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Avelumab - Indications, Dosage, Side Effects and Precautions

Last Updated on Dec 23, 2017
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Information about Avelumab

Generic Name : Avelumab
Pronunciation : a-VEL-ue-mab
Latest prescription information about Avelumab. Learn how to pronounce the drug's name, its indications, dosage, how to take, when to take, when not to take, side effects, special precautions, warnings and its storage instructions . Also listed are the Indian trade name(s) of the drug and its price list.
Therapeutic Classification : Chemotherapy
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Trade Names/Brand Names of Avelumab

Bavencio
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Overview of Avelumab

Avelumab is a human monoclonal antibody that was approved by US FDA to treat metastatic Merkel-cell carcinoma and urothelial cancer.
It is also approved for use in stomach cancer in Europe.

Why is Avelumab Prescribed? (Indications)

Avelumab is a programmed death ligand-1 (PD-L1) blocking antibody which is prescribed to treat adult and pediatric patients of 12 years and older who suffer from advanced Merkel-cell carcinoma that has spread to other parts of the body. Merkel-cell carcinoma is a rare but highly aggressive form of skin cancer caused by the Merkel cell polyomavirus.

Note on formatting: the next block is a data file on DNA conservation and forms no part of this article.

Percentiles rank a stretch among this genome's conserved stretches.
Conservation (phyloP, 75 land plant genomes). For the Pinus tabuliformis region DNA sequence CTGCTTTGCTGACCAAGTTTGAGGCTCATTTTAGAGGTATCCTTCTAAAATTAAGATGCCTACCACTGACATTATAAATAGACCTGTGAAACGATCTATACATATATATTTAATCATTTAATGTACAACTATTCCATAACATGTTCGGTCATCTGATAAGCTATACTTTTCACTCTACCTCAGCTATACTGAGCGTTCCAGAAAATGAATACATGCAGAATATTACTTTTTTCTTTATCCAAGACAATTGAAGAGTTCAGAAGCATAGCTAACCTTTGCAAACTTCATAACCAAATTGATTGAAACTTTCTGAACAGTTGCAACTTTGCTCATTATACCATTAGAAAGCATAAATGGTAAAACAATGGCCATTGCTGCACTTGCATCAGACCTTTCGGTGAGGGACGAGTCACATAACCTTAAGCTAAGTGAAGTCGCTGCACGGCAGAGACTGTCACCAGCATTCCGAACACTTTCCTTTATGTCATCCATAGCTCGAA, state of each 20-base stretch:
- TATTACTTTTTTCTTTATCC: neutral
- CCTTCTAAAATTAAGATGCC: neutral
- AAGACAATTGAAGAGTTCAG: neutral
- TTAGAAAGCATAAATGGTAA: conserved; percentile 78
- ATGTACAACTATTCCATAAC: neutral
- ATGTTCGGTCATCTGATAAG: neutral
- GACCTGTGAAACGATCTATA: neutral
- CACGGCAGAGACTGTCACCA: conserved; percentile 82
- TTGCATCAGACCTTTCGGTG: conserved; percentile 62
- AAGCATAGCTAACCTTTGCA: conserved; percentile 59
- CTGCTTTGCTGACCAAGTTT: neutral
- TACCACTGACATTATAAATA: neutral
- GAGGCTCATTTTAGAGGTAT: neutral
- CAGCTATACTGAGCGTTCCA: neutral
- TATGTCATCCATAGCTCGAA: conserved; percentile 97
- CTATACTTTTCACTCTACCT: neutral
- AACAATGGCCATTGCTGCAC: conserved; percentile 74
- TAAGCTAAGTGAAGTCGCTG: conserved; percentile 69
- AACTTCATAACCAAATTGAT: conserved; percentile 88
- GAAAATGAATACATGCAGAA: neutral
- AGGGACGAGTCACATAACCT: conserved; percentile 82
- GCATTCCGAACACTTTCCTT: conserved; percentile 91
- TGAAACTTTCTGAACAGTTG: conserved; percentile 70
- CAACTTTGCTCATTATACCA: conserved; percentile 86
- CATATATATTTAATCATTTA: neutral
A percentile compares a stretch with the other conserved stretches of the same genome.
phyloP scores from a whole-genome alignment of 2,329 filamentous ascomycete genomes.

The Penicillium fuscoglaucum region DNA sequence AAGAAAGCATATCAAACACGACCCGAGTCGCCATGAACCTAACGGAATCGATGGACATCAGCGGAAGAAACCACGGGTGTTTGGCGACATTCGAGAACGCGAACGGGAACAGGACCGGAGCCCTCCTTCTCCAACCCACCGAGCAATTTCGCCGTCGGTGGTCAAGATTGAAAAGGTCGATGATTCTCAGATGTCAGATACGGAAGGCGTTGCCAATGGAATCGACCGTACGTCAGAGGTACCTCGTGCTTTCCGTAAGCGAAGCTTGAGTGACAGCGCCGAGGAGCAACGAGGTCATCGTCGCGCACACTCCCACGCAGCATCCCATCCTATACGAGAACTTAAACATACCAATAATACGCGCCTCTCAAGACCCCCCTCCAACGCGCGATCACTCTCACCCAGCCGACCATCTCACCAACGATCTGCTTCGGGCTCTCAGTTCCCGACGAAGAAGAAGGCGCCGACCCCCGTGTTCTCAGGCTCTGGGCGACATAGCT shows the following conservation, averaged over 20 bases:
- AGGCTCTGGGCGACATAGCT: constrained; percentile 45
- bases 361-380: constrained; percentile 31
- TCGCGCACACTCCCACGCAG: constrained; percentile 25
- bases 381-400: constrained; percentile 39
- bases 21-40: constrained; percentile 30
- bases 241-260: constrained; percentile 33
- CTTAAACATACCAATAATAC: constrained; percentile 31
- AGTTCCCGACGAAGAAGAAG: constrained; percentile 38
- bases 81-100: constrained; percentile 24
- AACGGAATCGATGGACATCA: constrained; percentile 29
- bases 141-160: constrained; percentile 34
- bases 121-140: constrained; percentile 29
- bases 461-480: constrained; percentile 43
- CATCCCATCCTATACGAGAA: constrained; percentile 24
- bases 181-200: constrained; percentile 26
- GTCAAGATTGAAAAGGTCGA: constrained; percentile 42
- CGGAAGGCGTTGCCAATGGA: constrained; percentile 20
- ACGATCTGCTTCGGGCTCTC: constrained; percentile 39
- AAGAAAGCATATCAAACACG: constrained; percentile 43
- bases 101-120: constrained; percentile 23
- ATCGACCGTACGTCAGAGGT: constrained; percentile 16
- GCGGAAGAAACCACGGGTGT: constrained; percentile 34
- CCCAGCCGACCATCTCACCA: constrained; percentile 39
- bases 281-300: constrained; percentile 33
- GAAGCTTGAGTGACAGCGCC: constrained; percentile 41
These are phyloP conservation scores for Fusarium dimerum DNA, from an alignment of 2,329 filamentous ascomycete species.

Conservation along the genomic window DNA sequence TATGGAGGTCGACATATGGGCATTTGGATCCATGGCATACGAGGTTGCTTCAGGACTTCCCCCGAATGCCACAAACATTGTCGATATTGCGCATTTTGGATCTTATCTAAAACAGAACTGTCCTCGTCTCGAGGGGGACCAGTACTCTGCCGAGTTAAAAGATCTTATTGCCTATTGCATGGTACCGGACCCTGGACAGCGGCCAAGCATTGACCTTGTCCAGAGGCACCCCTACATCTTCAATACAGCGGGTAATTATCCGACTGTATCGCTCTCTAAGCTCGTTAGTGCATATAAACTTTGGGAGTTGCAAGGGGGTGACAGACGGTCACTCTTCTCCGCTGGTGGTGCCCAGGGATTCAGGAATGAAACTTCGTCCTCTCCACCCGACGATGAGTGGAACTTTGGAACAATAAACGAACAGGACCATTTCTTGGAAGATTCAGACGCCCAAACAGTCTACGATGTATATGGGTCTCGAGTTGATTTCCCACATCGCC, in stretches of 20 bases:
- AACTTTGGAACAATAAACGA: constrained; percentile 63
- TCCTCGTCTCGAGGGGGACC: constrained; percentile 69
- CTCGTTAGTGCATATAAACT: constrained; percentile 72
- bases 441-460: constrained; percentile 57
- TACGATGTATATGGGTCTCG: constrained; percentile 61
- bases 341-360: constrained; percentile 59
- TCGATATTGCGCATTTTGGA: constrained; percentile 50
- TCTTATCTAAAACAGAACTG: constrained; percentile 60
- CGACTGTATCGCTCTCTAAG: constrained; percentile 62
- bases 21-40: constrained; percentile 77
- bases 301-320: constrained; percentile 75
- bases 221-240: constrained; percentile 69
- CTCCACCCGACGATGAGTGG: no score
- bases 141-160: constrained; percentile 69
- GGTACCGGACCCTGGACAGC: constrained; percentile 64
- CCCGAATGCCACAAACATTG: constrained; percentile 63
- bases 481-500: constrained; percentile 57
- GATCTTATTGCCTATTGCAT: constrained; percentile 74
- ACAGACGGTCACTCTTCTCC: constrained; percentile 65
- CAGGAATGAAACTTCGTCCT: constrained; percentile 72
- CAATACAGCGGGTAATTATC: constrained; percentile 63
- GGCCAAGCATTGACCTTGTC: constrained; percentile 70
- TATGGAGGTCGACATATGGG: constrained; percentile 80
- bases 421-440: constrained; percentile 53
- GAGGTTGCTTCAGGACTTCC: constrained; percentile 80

Avelumab is also used to treat urothelial cancer (cancer that occurs in the bladder, ureter, and urethra) in patients whose cancer was worsened during chemotherapy or within 12 months of chemotherapy given with surgery. It received orphan drug designation in January 2017 by the European Medicines Agency (EMA) for treating stomach cancer.

Avelumab acts either by slowing down the growth of cancer cells or stops the further development of cancer.  
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When should Avelumab not be taken? (Contraindications)

Avelumab should not be used in patients with the following conditions:

Allergy to avelumab
Pregnancy and breastfeeding. Women of childbearing age should be strictly advised to follow effective contraception methods during avelumab treatment and to continue for at least 1 month after the final dose of avelumab injection
Children less than 12 years because of the lack of safety and efficacy data
Type 1 Diabetes mellitus
Immune system disorders such as ulcerative colitis or Crohn's disease

What is the dosage of Avelumab?

The recommended dose of avelumab is 10mg/kg which is administered as an intravenous infusion over 60 minutes every two weeks until the progression of disease or intolerable toxicity.
Dose modifications are necessary when serious adverse reactions are reported. The avelumab therapy can be either withheld until the adverse reactions subside or can be permanently discontinued based on the patient condition or the severity of adverse reactions.
It is necessary to premedicate the patients with antihistamine and acetaminophen before at least the first four infusions.

How should Avelumab be taken?